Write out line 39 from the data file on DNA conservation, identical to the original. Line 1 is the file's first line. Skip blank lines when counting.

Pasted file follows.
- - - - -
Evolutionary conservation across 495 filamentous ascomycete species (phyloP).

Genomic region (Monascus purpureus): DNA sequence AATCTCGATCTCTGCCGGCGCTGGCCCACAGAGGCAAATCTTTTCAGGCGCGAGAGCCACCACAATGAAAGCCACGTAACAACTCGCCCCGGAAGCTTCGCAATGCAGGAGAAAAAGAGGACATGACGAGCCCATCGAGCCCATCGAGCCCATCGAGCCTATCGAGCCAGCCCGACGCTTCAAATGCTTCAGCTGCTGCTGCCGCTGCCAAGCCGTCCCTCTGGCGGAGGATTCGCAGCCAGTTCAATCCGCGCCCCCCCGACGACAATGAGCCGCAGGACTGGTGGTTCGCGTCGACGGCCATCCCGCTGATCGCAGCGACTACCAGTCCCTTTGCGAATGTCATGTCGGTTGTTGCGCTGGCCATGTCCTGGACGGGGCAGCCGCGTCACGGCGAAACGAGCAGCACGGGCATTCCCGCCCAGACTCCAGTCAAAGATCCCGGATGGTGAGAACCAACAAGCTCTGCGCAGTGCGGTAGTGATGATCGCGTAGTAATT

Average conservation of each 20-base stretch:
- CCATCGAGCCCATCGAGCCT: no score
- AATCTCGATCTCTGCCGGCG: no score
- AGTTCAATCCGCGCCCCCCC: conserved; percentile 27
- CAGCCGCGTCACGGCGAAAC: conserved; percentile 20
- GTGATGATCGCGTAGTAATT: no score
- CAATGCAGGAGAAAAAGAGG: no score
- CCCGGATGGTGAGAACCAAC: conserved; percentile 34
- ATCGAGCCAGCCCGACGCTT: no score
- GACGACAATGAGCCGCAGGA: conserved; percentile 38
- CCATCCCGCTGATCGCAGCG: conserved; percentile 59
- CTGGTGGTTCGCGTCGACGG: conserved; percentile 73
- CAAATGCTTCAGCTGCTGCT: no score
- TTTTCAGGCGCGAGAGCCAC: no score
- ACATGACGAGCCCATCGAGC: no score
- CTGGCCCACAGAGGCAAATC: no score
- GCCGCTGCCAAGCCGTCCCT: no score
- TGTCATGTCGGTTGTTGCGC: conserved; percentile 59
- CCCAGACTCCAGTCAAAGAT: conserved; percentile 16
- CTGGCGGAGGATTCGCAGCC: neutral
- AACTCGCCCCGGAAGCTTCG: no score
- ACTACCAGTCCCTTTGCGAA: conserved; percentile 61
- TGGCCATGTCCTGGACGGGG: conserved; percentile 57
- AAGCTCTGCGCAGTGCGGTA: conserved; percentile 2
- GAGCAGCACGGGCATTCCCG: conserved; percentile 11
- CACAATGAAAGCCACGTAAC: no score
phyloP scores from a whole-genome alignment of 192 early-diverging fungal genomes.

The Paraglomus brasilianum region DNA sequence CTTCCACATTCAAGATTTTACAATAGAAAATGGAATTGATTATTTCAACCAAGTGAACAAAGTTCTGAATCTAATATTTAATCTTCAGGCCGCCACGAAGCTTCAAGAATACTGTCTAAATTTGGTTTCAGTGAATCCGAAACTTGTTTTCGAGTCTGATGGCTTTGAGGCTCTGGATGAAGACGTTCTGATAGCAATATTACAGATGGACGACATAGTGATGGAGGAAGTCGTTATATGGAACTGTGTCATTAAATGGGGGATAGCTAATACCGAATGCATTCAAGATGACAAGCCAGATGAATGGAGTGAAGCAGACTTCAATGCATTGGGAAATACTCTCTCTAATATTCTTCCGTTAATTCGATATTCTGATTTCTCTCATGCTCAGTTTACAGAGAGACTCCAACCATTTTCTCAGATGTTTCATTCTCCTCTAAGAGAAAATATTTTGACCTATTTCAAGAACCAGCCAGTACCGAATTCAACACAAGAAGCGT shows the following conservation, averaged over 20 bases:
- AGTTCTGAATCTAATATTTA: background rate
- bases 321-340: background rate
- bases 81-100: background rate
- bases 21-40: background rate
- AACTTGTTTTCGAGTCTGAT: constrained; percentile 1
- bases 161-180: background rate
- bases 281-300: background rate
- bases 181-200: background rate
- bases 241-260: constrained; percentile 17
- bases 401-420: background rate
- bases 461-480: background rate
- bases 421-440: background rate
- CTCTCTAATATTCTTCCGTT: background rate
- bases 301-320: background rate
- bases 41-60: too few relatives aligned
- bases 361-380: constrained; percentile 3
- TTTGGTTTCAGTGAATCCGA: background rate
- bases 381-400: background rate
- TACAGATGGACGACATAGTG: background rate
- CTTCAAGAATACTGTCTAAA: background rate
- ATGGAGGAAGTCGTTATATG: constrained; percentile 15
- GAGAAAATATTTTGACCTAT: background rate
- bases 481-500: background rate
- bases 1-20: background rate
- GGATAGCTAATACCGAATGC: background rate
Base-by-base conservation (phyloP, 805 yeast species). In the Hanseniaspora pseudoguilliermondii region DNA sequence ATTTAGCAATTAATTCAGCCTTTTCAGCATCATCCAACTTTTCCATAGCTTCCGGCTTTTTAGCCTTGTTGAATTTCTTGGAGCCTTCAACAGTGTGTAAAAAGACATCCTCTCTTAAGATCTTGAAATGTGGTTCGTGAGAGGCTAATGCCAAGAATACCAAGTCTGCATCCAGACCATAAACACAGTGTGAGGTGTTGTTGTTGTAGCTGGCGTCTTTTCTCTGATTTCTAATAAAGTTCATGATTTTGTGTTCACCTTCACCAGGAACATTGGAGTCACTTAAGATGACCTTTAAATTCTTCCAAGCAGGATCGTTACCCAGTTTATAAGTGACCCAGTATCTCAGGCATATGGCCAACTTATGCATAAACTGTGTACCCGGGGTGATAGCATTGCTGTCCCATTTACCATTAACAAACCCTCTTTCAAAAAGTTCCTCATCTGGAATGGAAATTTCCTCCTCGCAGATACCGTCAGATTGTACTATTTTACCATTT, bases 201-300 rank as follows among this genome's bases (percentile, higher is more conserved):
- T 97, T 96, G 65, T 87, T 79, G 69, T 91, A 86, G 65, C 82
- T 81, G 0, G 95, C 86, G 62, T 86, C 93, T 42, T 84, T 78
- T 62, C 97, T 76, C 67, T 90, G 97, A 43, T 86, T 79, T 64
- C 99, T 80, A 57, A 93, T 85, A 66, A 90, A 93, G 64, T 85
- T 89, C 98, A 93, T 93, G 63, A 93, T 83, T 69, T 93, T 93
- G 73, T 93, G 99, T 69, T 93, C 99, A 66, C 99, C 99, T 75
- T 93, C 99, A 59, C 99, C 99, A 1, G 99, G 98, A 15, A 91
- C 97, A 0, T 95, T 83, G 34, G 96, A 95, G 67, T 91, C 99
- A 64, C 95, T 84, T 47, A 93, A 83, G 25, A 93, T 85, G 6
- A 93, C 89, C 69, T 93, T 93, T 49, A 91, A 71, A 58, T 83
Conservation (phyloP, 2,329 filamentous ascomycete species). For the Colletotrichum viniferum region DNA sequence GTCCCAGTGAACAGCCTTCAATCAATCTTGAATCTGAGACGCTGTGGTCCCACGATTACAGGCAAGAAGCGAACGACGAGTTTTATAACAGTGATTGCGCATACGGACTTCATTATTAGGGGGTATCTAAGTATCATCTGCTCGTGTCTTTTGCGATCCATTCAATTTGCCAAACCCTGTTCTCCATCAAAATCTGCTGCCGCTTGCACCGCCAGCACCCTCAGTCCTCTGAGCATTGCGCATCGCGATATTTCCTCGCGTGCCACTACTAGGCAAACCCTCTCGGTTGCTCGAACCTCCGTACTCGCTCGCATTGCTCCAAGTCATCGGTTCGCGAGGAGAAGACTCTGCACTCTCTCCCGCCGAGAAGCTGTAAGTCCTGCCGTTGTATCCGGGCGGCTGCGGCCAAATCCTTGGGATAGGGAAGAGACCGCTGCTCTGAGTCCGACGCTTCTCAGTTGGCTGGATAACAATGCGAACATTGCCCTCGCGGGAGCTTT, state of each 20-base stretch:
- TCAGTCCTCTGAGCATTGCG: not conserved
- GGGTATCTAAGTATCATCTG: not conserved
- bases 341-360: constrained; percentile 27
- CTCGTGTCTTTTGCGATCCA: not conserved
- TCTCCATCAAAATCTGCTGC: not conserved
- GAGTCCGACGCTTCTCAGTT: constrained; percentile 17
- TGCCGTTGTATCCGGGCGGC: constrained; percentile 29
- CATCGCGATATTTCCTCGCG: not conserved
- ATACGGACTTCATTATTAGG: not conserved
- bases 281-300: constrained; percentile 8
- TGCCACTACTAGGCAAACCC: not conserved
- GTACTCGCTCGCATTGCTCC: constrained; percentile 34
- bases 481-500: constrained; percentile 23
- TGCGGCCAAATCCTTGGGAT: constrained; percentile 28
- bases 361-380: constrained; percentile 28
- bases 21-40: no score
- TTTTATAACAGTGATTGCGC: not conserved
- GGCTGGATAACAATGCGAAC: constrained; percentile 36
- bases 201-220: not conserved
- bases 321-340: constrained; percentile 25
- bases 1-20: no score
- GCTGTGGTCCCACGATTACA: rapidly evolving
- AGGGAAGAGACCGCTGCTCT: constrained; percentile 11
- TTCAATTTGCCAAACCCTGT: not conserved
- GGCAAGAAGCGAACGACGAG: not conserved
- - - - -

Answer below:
- bases 241-260: constrained; percentile 17